If you don’t believe that buildings burn and planes crash, then you’ve found yourself in a strange place. This is a disaster recovery blog! However, if a key part of your job is to plan for the worst—even though it probably won’t happen—then read on.
We like to say that people who don’t do disaster recovery tests should never run disaster recovery exercises. Let’s see why.
DR Test vs DR Exercise
If disaster recovery were a sport, the disaster recovery test would be practice, training, and drills. A disaster recovery exercise would be a full scrimmage.
Disaster recovery testing is vital to making sure any disaster recovery program is working and appropriately updated. The test itself can be quite extensive and should cover multiple variables:
- Data restoration
- Equipment recovery
- Communication failover
It may look simple, but it’s not. In reality, disaster recovery testing is much more complicated. Fortunately, we also provide a complete rundown of what should be included in a disaster recovery test, table top test, etc.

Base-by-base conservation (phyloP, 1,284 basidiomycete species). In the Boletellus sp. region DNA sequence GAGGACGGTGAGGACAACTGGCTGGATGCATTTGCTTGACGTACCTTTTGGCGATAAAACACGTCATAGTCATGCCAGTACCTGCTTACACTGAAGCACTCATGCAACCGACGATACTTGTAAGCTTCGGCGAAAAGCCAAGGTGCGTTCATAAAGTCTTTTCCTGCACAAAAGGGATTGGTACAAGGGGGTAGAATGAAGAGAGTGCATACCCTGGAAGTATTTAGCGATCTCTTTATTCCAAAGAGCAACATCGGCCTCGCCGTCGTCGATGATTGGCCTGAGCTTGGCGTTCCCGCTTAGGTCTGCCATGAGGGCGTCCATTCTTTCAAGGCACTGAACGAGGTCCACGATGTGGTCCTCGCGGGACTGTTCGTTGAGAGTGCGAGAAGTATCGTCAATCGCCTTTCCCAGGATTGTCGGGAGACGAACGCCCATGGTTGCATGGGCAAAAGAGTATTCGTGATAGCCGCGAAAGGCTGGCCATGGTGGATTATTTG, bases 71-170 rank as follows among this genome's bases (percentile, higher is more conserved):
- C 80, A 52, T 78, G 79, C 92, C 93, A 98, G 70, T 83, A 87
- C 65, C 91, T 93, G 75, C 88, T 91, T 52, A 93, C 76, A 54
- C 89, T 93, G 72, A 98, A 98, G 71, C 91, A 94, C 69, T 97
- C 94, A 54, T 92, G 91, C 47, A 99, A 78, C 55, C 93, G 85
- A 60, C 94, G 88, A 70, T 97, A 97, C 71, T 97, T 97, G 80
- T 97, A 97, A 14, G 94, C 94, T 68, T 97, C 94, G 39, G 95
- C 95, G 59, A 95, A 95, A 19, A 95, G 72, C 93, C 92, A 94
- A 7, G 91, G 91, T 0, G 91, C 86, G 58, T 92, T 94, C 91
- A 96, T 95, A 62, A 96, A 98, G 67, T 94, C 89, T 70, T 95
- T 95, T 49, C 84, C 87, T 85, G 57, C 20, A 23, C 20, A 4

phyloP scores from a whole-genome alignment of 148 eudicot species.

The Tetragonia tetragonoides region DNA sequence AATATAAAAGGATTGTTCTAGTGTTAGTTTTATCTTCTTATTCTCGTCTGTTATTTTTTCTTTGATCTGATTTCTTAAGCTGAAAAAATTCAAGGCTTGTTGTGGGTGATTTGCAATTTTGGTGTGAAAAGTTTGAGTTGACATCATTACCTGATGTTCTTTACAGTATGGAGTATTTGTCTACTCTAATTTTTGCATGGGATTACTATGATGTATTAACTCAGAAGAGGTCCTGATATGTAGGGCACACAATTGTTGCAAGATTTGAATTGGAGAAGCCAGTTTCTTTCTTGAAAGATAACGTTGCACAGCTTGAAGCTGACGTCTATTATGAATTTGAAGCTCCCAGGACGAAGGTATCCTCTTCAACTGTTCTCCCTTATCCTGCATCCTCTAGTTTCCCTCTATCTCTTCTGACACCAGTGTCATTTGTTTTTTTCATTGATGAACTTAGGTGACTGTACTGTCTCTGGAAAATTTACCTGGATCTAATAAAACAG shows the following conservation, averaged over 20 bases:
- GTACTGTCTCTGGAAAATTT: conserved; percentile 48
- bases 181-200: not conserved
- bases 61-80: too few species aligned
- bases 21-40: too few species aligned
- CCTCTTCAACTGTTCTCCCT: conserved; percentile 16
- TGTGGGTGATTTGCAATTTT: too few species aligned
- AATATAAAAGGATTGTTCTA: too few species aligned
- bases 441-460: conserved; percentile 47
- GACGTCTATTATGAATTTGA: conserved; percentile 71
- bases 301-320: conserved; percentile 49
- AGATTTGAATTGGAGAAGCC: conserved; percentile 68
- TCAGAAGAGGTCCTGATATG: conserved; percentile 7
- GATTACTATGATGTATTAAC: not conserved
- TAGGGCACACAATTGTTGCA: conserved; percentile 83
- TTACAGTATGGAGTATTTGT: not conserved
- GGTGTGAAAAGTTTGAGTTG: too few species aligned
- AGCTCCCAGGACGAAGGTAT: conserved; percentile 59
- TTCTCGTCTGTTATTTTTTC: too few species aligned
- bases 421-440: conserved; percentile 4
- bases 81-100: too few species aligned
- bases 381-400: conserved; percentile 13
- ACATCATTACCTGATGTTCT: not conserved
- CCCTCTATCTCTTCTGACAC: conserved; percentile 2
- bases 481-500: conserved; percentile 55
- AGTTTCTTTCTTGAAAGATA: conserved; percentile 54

A disaster recovery exercise isn’t a test at all—it’s the real deal. In an exercise, something critical occurs that requires you to pull out the plan and activate it. You might need to recover data, go to your hot site, enact your crisis management plan, or otherwise disrupt your business as usual.
What can you learn from a Disaster Recovery Exercise?
In our opinion, Disaster Recovery Exercises are great opportunities to get real world experience. Here are a couple of tips on what to do during your exercise to make sure you maximize the benefits.
- Use your disaster recovery or business continuity plan
- Take notes throughout the event on what works well and what doesn’t
- Appoint an observer or third party to watch and take notes
- Conduct a postmortem on the event and ask lots of questions like, “What could we have done better?” or “What would have happened if…?”
- Write-up a formal review of the event, including lessons learned, things to change, impact etc.
A disaster recovery exercise is a great way to test your plan, make adjustments, and improve your organization’s ability to respond to future events.
What Not to Do in a Disaster Recovery Exercise:
There are a number of lessons learned from past disaster recovery exercises that can improve how your organization handles one. Below is a list of additional articles that we have written on this topic that may be helpful to reference.
Here are five reasons your disaster recovery plan might fail
An article on making sure you don’t mess up direct deposit in an event
Learn what not to do with crisis management planning based on Lance Armstrong
What you should do to keep share draft processing works in an event
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